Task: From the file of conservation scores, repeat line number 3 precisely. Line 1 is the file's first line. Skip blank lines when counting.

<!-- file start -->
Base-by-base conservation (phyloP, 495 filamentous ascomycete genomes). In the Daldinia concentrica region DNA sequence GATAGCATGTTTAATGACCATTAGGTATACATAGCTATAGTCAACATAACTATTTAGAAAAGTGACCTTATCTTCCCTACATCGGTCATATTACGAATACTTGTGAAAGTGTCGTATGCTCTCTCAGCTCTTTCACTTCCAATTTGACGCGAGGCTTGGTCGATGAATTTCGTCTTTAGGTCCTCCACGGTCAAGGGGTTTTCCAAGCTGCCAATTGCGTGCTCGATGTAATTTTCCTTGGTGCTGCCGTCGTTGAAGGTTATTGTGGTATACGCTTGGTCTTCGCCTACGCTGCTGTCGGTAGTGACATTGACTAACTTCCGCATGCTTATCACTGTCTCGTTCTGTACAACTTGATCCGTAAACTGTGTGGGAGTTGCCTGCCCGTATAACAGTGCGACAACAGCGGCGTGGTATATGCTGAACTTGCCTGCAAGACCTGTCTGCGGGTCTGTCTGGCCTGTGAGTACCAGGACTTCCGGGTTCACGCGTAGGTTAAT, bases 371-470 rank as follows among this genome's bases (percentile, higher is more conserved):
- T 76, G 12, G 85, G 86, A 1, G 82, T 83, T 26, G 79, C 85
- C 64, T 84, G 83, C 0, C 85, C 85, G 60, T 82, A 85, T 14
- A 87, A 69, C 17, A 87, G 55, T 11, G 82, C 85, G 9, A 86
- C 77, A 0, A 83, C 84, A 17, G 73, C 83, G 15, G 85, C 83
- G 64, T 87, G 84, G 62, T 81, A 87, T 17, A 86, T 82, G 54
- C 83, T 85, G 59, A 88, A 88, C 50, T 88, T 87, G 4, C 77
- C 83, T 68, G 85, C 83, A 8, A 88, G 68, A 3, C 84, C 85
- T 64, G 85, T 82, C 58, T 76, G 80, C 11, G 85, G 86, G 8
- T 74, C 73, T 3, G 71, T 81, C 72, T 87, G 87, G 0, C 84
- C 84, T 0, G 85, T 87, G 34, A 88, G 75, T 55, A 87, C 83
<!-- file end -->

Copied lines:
- C 64, T 84, G 83, C 0, C 85, C 85, G 60, T 82, A 85, T 14